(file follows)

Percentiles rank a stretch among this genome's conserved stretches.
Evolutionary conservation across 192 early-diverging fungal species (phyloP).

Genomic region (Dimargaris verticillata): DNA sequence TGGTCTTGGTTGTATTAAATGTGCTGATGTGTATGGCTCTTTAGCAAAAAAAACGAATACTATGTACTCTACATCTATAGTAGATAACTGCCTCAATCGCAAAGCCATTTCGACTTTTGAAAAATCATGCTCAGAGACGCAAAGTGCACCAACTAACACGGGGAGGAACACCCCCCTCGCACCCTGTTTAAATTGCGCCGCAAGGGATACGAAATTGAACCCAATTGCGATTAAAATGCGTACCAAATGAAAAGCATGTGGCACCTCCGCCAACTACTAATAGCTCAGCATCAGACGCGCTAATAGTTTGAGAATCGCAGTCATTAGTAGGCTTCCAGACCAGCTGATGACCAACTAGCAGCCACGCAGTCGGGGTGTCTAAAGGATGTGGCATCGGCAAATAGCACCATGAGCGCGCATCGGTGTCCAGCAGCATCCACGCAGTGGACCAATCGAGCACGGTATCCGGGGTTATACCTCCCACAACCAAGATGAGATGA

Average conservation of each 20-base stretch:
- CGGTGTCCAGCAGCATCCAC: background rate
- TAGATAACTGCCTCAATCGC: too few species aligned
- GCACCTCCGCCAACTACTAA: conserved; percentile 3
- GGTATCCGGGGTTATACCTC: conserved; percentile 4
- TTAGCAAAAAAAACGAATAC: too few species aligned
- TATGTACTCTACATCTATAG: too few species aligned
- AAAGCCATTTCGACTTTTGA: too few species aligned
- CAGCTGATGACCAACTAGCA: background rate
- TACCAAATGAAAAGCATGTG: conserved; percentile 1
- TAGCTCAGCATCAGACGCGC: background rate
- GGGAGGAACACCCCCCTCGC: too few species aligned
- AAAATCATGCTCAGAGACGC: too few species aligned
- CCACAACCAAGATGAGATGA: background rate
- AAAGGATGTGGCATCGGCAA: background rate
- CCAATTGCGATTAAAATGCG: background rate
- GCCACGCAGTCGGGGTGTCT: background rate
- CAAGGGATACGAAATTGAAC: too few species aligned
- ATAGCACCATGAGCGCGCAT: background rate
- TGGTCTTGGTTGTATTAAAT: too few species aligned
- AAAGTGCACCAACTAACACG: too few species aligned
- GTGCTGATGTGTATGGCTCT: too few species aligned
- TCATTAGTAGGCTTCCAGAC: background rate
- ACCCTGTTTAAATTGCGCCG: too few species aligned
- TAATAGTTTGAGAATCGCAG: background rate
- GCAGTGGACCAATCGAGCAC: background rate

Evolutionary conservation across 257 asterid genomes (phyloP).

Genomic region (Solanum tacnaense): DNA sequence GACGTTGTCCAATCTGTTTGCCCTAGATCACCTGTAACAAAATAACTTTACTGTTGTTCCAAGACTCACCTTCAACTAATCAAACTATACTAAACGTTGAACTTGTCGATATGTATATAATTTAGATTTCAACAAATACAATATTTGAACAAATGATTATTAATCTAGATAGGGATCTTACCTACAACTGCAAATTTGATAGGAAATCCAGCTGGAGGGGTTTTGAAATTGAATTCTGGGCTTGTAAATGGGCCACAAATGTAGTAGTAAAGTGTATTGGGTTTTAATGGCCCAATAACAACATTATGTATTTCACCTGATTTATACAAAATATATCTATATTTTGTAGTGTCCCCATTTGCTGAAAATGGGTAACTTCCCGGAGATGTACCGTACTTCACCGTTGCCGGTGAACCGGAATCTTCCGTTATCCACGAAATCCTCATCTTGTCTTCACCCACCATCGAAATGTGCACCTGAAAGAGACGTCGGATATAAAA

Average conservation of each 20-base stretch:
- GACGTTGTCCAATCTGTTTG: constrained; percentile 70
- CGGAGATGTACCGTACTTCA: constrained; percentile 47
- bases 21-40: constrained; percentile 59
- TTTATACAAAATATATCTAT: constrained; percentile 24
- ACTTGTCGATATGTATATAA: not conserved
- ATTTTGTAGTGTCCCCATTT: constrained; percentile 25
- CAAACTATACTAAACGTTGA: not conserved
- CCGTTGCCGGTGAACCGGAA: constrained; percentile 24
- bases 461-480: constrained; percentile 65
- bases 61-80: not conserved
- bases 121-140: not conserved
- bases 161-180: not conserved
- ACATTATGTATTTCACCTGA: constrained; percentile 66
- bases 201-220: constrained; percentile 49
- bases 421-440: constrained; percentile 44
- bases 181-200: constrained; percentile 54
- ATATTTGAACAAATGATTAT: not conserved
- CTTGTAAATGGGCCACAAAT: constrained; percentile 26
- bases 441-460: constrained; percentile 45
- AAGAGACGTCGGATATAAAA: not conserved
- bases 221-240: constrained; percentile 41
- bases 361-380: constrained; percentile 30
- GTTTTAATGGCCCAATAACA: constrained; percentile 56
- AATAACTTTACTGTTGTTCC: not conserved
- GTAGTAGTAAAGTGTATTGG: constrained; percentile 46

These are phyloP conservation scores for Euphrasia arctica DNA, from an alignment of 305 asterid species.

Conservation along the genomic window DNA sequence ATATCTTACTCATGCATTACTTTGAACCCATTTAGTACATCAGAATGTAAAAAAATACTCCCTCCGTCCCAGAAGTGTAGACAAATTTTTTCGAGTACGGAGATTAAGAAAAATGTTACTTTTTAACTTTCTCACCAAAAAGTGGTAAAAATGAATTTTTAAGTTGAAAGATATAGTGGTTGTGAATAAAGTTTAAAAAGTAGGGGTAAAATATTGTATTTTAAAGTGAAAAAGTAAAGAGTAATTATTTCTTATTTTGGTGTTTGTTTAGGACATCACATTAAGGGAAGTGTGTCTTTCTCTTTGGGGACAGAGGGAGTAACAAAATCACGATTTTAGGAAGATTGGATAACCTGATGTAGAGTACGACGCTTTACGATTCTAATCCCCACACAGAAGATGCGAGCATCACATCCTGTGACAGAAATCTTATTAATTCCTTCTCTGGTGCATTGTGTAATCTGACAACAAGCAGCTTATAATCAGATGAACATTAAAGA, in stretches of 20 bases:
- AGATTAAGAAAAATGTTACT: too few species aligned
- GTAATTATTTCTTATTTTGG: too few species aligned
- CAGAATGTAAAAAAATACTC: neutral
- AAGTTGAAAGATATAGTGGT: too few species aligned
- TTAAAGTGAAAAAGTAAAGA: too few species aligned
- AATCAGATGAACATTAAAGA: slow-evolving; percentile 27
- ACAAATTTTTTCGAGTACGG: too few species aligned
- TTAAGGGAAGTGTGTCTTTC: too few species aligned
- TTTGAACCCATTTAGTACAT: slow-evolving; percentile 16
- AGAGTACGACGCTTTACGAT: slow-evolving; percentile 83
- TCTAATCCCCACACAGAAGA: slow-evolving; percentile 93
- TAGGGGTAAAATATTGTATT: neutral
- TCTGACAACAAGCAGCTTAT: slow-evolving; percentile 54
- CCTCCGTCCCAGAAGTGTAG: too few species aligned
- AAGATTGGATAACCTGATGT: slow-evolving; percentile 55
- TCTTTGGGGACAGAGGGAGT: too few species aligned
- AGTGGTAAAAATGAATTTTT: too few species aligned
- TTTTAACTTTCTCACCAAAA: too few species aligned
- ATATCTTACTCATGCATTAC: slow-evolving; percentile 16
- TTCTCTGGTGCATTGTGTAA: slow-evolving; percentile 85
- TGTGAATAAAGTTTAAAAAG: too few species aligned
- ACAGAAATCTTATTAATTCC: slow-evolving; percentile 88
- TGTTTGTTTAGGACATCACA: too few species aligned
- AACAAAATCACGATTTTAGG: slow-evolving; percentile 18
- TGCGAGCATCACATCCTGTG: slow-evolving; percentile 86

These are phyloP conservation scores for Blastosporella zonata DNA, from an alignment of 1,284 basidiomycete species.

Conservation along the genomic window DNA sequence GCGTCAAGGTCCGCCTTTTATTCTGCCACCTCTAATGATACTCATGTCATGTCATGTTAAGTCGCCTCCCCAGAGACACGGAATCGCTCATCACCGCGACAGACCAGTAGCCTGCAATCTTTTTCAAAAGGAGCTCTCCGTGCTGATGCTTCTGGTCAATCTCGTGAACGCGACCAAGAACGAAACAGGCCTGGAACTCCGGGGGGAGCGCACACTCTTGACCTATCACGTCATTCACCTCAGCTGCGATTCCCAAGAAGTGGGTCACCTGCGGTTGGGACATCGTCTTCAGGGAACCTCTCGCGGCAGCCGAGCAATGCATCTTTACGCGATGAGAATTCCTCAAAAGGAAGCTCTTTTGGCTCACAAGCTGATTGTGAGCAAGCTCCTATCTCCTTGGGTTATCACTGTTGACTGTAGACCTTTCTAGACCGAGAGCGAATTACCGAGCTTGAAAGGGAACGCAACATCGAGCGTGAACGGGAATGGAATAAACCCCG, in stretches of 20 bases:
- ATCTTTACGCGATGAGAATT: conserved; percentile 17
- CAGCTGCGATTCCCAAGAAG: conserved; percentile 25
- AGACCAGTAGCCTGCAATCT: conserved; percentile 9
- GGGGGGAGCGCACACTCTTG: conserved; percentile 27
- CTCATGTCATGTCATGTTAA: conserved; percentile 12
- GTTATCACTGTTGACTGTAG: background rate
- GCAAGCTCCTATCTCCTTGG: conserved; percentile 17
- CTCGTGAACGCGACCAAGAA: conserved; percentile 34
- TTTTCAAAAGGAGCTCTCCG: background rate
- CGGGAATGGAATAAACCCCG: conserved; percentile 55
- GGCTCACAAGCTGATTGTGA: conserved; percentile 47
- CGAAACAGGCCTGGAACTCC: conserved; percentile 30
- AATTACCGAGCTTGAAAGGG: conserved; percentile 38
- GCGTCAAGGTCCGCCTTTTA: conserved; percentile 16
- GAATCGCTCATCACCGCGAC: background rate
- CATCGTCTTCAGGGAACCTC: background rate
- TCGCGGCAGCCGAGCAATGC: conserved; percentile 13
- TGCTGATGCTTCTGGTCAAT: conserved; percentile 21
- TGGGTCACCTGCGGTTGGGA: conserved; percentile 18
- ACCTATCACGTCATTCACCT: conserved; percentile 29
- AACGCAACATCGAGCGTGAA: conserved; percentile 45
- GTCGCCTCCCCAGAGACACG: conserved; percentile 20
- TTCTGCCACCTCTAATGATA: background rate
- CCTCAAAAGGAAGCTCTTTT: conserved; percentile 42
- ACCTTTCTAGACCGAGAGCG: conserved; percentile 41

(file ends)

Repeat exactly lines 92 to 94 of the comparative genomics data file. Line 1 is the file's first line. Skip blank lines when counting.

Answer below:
- GTTATCACTGTTGACTGTAG: background rate
- GCAAGCTCCTATCTCCTTGG: conserved; percentile 17
- CTCGTGAACGCGACCAAGAA: conserved; percentile 34